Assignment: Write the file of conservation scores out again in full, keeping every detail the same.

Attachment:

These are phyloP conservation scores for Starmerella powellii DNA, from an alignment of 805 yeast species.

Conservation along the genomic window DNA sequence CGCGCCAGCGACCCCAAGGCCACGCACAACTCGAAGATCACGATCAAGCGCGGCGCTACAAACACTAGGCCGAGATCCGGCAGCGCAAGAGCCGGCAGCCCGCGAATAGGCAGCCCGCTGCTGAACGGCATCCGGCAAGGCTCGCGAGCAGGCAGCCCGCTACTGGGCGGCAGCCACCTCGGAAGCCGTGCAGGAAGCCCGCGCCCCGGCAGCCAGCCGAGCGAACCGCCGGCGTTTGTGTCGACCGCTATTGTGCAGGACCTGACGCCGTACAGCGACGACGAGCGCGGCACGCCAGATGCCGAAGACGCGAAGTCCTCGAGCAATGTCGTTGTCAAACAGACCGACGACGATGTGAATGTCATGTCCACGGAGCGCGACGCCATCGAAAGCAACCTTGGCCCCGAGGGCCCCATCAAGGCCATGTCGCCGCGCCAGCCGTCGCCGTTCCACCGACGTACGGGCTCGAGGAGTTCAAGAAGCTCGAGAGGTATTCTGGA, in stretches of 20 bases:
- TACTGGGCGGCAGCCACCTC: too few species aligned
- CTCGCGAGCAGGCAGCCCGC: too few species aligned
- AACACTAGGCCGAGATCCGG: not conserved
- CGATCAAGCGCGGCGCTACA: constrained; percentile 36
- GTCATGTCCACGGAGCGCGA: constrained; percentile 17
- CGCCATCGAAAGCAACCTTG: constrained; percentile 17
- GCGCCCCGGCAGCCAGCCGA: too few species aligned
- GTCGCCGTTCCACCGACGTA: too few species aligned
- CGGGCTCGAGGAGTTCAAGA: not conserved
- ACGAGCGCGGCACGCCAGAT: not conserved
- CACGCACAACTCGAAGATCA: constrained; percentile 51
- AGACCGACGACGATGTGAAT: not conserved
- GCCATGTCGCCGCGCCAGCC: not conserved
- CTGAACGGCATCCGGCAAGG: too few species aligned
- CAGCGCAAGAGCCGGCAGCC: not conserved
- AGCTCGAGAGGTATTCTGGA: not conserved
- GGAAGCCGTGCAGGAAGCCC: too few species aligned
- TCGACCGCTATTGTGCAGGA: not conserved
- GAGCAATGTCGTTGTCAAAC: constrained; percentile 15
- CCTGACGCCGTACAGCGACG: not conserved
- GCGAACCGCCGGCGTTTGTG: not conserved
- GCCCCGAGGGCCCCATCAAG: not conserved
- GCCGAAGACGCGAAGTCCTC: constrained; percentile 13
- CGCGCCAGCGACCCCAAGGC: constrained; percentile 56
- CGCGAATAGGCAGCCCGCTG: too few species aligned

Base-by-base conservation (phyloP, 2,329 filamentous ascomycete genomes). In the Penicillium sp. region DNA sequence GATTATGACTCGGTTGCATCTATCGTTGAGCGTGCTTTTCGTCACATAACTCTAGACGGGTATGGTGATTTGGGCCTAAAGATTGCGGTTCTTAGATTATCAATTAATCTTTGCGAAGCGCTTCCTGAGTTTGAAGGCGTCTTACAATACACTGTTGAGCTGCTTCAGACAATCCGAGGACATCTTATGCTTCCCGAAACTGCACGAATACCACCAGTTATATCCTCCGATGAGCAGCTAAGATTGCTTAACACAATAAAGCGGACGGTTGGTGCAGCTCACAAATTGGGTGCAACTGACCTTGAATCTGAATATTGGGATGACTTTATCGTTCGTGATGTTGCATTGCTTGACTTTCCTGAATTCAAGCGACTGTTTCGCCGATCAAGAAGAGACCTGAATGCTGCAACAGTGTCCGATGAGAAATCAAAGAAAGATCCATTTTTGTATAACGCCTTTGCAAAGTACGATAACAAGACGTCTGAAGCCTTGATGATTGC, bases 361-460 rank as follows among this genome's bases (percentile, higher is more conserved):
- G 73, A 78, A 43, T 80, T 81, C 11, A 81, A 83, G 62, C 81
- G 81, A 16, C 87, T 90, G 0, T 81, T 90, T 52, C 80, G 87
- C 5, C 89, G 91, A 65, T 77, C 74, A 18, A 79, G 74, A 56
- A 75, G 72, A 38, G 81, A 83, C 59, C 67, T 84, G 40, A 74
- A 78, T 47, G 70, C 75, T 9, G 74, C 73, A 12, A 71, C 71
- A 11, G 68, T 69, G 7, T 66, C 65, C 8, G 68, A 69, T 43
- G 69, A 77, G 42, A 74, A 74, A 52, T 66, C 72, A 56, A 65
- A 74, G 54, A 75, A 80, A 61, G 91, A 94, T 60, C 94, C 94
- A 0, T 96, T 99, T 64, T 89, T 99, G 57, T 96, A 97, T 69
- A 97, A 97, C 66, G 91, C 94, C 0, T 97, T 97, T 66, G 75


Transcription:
These are phyloP conservation scores for Starmerella powellii DNA, from an alignment of 805 yeast species.

Conservation along the genomic window DNA sequence CGCGCCAGCGACCCCAAGGCCACGCACAACTCGAAGATCACGATCAAGCGCGGCGCTACAAACACTAGGCCGAGATCCGGCAGCGCAAGAGCCGGCAGCCCGCGAATAGGCAGCCCGCTGCTGAACGGCATCCGGCAAGGCTCGCGAGCAGGCAGCCCGCTACTGGGCGGCAGCCACCTCGGAAGCCGTGCAGGAAGCCCGCGCCCCGGCAGCCAGCCGAGCGAACCGCCGGCGTTTGTGTCGACCGCTATTGTGCAGGACCTGACGCCGTACAGCGACGACGAGCGCGGCACGCCAGATGCCGAAGACGCGAAGTCCTCGAGCAATGTCGTTGTCAAACAGACCGACGACGATGTGAATGTCATGTCCACGGAGCGCGACGCCATCGAAAGCAACCTTGGCCCCGAGGGCCCCATCAAGGCCATGTCGCCGCGCCAGCCGTCGCCGTTCCACCGACGTACGGGCTCGAGGAGTTCAAGAAGCTCGAGAGGTATTCTGGA, in stretches of 20 bases:
- TACTGGGCGGCAGCCACCTC: too few species aligned
- CTCGCGAGCAGGCAGCCCGC: too few species aligned
- AACACTAGGCCGAGATCCGG: not conserved
- CGATCAAGCGCGGCGCTACA: constrained; percentile 36
- GTCATGTCCACGGAGCGCGA: constrained; percentile 17
- CGCCATCGAAAGCAACCTTG: constrained; percentile 17
- GCGCCCCGGCAGCCAGCCGA: too few species aligned
- GTCGCCGTTCCACCGACGTA: too few species aligned
- CGGGCTCGAGGAGTTCAAGA: not conserved
- ACGAGCGCGGCACGCCAGAT: not conserved
- CACGCACAACTCGAAGATCA: constrained; percentile 51
- AGACCGACGACGATGTGAAT: not conserved
- GCCATGTCGCCGCGCCAGCC: not conserved
- CTGAACGGCATCCGGCAAGG: too few species aligned
- CAGCGCAAGAGCCGGCAGCC: not conserved
- AGCTCGAGAGGTATTCTGGA: not conserved
- GGAAGCCGTGCAGGAAGCCC: too few species aligned
- TCGACCGCTATTGTGCAGGA: not conserved
- GAGCAATGTCGTTGTCAAAC: constrained; percentile 15
- CCTGACGCCGTACAGCGACG: not conserved
- GCGAACCGCCGGCGTTTGTG: not conserved
- GCCCCGAGGGCCCCATCAAG: not conserved
- GCCGAAGACGCGAAGTCCTC: constrained; percentile 13
- CGCGCCAGCGACCCCAAGGC: constrained; percentile 56
- CGCGAATAGGCAGCCCGCTG: too few species aligned

Base-by-base conservation (phyloP, 2,329 filamentous ascomycete genomes). In the Penicillium sp. region DNA sequence GATTATGACTCGGTTGCATCTATCGTTGAGCGTGCTTTTCGTCACATAACTCTAGACGGGTATGGTGATTTGGGCCTAAAGATTGCGGTTCTTAGATTATCAATTAATCTTTGCGAAGCGCTTCCTGAGTTTGAAGGCGTCTTACAATACACTGTTGAGCTGCTTCAGACAATCCGAGGACATCTTATGCTTCCCGAAACTGCACGAATACCACCAGTTATATCCTCCGATGAGCAGCTAAGATTGCTTAACACAATAAAGCGGACGGTTGGTGCAGCTCACAAATTGGGTGCAACTGACCTTGAATCTGAATATTGGGATGACTTTATCGTTCGTGATGTTGCATTGCTTGACTTTCCTGAATTCAAGCGACTGTTTCGCCGATCAAGAAGAGACCTGAATGCTGCAACAGTGTCCGATGAGAAATCAAAGAAAGATCCATTTTTGTATAACGCCTTTGCAAAGTACGATAACAAGACGTCTGAAGCCTTGATGATTGC, bases 361-460 rank as follows among this genome's bases (percentile, higher is more conserved):
- G 73, A 78, A 43, T 80, T 81, C 11, A 81, A 83, G 62, C 81
- G 81, A 16, C 87, T 90, G 0, T 81, T 90, T 52, C 80, G 87
- C 5, C 89, G 91, A 65, T 77, C 74, A 18, A 79, G 74, A 56
- A 75, G 72, A 38, G 81, A 83, C 59, C 67, T 84, G 40, A 74
- A 78, T 47, G 70, C 75, T 9, G 74, C 73, A 12, A 71, C 71
- A 11, G 68, T 69, G 7, T 66, C 65, C 8, G 68, A 69, T 43
- G 69, A 77, G 42, A 74, A 74, A 52, T 66, C 72, A 56, A 65
- A 74, G 54, A 75, A 80, A 61, G 91, A 94, T 60, C 94, C 94
- A 0, T 96, T 99, T 64, T 89, T 99, G 57, T 96, A 97, T 69
- A 97, A 97, C 66, G 91, C 94, C 0, T 97, T 97, T 66, G 75